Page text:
Get Featured: Edward Goldner
Edward Goldner is an Australian-based photographer and filmmaker. Edward’s photographic work often explores remote communities and has taken him to some of the less-frequented parts of the world.
Earlier this year, Edward traveled to Mauritania to shoot his latest series, ‘Nājī’.
I remember looking at Mauritania on a map and realising I knew nothing about it. The research I did online hinted at an utterly foreign world with an extremely preserved culture and traditions. Here in Australia, people have often not even heard of Mauritania so I was excited to create a window into a world viewers hadn’t seen before.
I spent a month in the country, starting in the capital Nouakchott then traveling overland to the Adrar Region before moving Southeast to some extremely remote towns near the border to Mali. Shooting portraits was initially challenging as locals were suspicious about having their photo taken. I made an effort to learn some Hassaniya (an Arabic dialect spoken in Mauritania), which made a huge difference and allowed me to gain trust when approaching people.
I shoot personal projects almost exclusively on film. The process suits me and I love the timeless, unplaceable quality it gives. I’ve often used a Contax G2 in the past but felt that a larger neg better suited the vast landscapes. Capturing the oppressive desert heat and showing just how difficult it is to survive in that part of the world was a key element to the imagery. I gravitate towards portraiture but wanted to ensure that the environment was very present in each photograph.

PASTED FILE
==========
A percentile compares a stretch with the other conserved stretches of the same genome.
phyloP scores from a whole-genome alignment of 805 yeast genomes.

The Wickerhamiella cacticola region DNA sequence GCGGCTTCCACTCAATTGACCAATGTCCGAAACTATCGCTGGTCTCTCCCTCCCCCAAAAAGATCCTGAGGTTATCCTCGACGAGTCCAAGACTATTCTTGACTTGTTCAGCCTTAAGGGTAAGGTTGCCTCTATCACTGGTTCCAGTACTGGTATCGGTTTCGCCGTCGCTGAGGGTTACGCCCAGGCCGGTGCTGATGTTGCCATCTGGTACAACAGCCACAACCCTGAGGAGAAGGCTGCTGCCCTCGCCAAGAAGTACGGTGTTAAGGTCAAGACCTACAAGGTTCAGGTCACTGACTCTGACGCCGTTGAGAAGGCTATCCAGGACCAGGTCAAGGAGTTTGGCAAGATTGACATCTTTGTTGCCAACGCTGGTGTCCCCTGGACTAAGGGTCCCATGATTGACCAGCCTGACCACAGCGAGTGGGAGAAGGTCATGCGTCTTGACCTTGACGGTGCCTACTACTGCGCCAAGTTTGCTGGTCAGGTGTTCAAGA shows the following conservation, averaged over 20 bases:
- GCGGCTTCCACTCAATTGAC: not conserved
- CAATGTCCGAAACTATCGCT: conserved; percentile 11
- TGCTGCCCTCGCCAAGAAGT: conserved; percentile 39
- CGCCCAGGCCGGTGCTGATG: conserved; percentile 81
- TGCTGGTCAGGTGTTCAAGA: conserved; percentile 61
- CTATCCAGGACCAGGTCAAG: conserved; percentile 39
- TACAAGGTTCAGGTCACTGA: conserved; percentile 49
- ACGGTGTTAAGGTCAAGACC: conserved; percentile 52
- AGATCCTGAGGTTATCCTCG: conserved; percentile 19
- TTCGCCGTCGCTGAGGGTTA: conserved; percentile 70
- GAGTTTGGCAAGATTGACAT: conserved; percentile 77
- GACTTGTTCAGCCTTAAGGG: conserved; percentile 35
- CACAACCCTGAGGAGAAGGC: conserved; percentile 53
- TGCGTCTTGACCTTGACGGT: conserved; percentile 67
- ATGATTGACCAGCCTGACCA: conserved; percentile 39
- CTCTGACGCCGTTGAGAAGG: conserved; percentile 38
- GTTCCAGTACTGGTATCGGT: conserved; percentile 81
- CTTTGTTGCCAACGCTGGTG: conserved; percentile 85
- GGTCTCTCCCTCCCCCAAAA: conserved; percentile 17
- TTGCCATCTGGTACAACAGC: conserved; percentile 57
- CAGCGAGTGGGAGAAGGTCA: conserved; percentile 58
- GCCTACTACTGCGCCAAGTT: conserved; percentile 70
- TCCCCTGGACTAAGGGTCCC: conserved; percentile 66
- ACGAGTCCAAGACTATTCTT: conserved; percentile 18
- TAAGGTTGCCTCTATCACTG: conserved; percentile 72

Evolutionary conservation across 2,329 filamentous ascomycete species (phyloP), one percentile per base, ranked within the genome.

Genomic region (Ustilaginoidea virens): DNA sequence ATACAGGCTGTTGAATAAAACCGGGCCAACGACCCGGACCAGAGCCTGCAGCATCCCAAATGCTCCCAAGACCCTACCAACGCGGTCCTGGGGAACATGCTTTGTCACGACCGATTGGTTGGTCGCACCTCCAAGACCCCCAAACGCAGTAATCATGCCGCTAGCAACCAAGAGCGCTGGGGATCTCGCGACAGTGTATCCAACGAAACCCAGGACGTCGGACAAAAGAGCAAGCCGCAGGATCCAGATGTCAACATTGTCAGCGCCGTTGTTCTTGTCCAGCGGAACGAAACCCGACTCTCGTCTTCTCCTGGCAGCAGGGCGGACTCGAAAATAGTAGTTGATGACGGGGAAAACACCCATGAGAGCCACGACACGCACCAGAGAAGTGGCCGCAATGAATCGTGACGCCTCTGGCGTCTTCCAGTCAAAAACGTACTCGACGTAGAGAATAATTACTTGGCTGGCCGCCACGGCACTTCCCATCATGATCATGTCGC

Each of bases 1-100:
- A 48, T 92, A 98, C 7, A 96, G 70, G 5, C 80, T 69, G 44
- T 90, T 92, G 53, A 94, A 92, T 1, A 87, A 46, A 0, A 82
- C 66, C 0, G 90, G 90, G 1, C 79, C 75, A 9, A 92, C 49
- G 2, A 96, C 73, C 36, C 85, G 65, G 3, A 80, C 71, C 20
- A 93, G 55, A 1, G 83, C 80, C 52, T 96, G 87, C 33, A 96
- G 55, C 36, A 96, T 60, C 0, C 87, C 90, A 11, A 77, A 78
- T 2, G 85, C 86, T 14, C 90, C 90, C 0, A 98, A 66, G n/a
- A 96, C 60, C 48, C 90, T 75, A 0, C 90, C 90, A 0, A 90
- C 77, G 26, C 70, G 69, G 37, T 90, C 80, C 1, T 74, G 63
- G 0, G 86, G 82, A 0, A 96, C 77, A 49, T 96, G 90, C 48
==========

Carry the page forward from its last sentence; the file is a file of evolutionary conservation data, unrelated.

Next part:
In the end, I decided to take a Mamiya 6 along with me; courtesy of its size and square ratio, which helped to capture the unrelenting skies and ever-present desert sand. Everything was shot on 50mm, which is such a versatile lens and created a real sense of immediacy in the portraits. I had bought a huge lot of Portra 800 for another series, which I was initially unsure about given the environment I was shooting in but it proved to be really helpful for lowlight interiors.
The series’ title; Nājī, takes its name from the local fixer I traveled with, which translates to “survivor”. This was really serendipitous as I felt it embodied the sense of resilience of the people I photographed.
“Nājī” will open next on October 25th at the Stockroom Gallery in Melbourne, Australia.
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